Earnest efforts are underway to modernize government information technology for lower costs and tougher cybersecurity armoring. The Central Intelligence Agency and others have made their preference for public cloud known, striking envy in old-guard, on-premises infrastructure companies.
“Over the last few years, we’ve seen a lot of interest by federal organizations to shift from what is traditionally a capital expense model to an operational expense model,” said Shannon Kellogg (pictured), director of public policy at Amazon Web Services Inc.
This naturally attracts them to commercial clouds offering pay-as-you-go pricing, which saves them huge upfront investments in building private clouds. Recent White House initiatives seeking to modernize public-sector IT that favor cloud add thrust to the trend. But legacy companies are not going to lose generous government contracts to younger cloud providers without a battle.
Kellogg spoke with John Furrier (@furrier), host of theCUBE, SiliconANGLE Media’s mobile livestreaming studio, at the AWS public sector headquarters in Arlington, Virginia. They discussed why the government believes cloud can make operations more agile and secure.
Cloud answers cybersecurity wake-up call
The veritable cyber warfare raging on the security front has shaken the government awake to the need to upgrade its IT. Novel threats — from malware, ransomware, nation states, sponsored states, etc. — are scaring the public and private sectors alike. Last December, President Trump signed the Modernizing Government Technology Act into law as part of the Defense Authorization Act for 2018. The purpose of the act is to help government agencies in their endeavors to modernize; it focuses largely on shuttling them from legacy IT systems to the cloud.
Why? The price efficiencies of cloud are fairly obvious. But an equally important reason is that it will improve the federal government’s security posture among the swarm of new threats, according to Kellogg. In fact, a recent cybersecurity executive order basically stated that to bring security up to snuff, cloud is indispensable.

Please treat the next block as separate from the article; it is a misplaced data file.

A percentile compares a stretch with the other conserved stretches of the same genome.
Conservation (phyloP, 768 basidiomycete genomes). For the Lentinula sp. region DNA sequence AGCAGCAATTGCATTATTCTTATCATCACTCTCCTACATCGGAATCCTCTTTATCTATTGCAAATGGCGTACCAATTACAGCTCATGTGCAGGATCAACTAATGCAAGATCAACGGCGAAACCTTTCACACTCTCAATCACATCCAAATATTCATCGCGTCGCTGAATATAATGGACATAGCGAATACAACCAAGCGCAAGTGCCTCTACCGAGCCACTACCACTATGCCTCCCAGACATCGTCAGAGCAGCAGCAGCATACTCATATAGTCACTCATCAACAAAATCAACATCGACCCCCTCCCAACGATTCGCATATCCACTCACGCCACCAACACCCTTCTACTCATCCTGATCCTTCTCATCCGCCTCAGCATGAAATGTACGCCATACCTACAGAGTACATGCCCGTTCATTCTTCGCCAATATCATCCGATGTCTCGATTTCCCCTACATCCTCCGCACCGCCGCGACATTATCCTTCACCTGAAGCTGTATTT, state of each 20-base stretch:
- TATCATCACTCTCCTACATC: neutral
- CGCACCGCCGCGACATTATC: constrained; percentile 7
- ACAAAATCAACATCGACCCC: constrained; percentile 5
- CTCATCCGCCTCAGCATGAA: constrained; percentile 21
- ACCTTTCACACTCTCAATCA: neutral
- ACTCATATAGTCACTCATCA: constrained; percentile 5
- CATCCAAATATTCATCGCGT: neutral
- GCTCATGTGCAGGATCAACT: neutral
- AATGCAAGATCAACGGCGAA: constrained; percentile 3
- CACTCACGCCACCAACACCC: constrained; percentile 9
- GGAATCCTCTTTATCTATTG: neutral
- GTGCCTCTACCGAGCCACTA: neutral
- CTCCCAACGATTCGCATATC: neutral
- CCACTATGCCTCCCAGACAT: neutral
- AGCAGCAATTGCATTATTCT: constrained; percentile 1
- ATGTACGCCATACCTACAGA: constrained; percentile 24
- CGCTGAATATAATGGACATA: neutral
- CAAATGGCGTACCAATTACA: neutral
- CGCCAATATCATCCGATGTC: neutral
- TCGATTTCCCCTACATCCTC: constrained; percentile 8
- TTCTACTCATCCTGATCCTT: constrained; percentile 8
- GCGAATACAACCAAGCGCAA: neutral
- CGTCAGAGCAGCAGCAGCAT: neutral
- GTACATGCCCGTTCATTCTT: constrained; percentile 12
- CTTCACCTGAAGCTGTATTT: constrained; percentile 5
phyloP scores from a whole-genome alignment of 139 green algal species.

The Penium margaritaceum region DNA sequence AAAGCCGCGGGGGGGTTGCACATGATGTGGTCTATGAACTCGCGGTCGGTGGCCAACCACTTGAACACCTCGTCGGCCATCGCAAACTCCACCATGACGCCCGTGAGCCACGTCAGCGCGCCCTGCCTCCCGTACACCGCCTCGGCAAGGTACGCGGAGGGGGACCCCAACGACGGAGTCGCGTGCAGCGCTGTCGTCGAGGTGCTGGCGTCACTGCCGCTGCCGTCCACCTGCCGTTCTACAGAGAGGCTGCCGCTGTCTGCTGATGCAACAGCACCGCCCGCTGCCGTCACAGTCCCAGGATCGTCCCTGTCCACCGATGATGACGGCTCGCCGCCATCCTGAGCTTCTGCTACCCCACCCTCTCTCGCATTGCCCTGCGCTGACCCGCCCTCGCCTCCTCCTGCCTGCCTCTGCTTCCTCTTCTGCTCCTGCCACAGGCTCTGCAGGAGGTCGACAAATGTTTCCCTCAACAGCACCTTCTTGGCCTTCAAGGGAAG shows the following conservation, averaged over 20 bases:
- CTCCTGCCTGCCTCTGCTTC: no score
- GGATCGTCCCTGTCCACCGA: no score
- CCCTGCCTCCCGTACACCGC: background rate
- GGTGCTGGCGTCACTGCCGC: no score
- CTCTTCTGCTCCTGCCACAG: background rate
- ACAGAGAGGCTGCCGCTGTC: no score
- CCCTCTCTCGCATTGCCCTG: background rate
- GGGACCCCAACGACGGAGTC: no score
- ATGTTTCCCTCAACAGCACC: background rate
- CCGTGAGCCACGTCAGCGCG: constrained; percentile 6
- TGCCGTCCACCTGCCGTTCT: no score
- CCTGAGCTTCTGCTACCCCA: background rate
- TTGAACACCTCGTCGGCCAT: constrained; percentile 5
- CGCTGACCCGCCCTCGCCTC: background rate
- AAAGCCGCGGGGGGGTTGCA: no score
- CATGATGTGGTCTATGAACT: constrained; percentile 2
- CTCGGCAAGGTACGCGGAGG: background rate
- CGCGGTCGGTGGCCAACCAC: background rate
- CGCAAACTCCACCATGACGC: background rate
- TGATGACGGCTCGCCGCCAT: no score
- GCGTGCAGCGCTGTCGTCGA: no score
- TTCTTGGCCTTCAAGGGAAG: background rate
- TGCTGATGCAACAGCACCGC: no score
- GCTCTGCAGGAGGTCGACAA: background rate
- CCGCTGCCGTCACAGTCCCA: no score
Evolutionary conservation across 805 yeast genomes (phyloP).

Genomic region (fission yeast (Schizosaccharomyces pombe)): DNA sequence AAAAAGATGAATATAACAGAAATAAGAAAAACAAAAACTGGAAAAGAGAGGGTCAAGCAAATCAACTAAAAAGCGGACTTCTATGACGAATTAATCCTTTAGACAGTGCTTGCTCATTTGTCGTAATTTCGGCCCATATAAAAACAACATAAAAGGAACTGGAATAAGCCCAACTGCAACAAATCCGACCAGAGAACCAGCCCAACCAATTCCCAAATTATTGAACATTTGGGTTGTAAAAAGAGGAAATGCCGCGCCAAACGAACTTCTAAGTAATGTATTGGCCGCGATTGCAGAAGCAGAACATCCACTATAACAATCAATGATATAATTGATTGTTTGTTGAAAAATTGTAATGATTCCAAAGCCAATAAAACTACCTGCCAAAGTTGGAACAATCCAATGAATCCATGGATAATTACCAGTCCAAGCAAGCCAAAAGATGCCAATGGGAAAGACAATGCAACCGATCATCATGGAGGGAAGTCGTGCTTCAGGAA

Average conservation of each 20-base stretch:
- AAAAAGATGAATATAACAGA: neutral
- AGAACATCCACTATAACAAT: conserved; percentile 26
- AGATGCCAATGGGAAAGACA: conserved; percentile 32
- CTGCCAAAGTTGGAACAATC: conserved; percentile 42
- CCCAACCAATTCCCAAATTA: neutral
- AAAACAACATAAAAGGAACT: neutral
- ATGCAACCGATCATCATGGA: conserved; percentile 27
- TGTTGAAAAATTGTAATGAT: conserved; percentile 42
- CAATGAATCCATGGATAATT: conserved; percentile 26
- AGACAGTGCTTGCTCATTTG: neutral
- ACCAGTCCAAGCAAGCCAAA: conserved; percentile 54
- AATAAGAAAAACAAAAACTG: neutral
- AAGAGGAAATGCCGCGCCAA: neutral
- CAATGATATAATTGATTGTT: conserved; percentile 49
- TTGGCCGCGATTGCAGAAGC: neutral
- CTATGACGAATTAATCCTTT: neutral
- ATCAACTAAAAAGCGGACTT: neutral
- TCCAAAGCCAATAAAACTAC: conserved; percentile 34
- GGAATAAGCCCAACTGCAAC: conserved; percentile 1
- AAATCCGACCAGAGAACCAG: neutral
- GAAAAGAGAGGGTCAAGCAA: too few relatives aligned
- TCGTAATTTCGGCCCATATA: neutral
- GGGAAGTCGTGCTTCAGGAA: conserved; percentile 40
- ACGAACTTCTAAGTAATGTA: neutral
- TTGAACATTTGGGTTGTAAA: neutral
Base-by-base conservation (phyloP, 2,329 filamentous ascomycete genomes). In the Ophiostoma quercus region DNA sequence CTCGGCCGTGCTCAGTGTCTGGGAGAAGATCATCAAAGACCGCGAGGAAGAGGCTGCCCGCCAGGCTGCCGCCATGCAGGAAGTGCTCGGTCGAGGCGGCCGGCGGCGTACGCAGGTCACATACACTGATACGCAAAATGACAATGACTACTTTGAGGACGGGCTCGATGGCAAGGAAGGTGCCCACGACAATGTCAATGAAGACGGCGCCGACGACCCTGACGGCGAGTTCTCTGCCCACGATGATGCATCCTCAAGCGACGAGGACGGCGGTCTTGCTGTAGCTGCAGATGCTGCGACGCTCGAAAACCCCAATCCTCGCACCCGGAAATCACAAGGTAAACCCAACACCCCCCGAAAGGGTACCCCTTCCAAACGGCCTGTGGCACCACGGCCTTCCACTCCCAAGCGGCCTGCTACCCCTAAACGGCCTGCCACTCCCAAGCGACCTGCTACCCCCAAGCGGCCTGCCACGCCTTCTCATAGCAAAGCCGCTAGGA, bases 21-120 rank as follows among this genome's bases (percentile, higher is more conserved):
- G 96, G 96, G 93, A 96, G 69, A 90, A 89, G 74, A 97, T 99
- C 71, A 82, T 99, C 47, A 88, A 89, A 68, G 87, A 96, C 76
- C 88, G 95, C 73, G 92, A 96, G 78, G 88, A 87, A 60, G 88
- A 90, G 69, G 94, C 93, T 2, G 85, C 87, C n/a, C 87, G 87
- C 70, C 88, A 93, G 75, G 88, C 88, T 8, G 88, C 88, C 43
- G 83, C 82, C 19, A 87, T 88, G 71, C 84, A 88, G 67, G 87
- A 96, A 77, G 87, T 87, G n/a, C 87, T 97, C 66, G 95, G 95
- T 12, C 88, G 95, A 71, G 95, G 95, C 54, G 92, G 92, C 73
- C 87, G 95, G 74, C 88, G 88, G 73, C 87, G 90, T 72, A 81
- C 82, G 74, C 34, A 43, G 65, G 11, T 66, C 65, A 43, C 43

“It made very clear that there’s very little possibility to actually improve the security of federal systems without moving forward with the IT modernization efforts and moving to the cloud,” Kellogg said.
Cloud is not just a final destination for government agencies; some see it as the most efficient starting point to set up new technologies like artificial intelligence and machine learning for greater security. The Department of Defense just completed a $950 million deal to procure REAN Cloud LLC’s services for its IT operations.
“They’re seeing technology not as the end result but as a way to enable a lot of these developments and changes,” Kellogg stated.
Who doesn’t like the cheaper, better-secured cloud in our public agencies? Legacy IT vendors, that’s who. “There’s a lot of effort out there to pursue the status quo, to continue to keep the lights on,” Kellogg said. In fact, keeping the lights on — or maintaining legacysystems — swallows 80 percent of the federal IT budget, Kellogg pointed out.
The old-guard companies are reaping the profits. “And you know what? The tax payer can’t afford that anymore; the mission owners can’t afford that any more. And so it’s really time to move forward,” he concluded.
Watch the complete video interview below, and be sure to check out more of SiliconANGLE’s and theCUBE’s CUBE Conversations at the AWS public sector headquarters in Arlington, Virginia.
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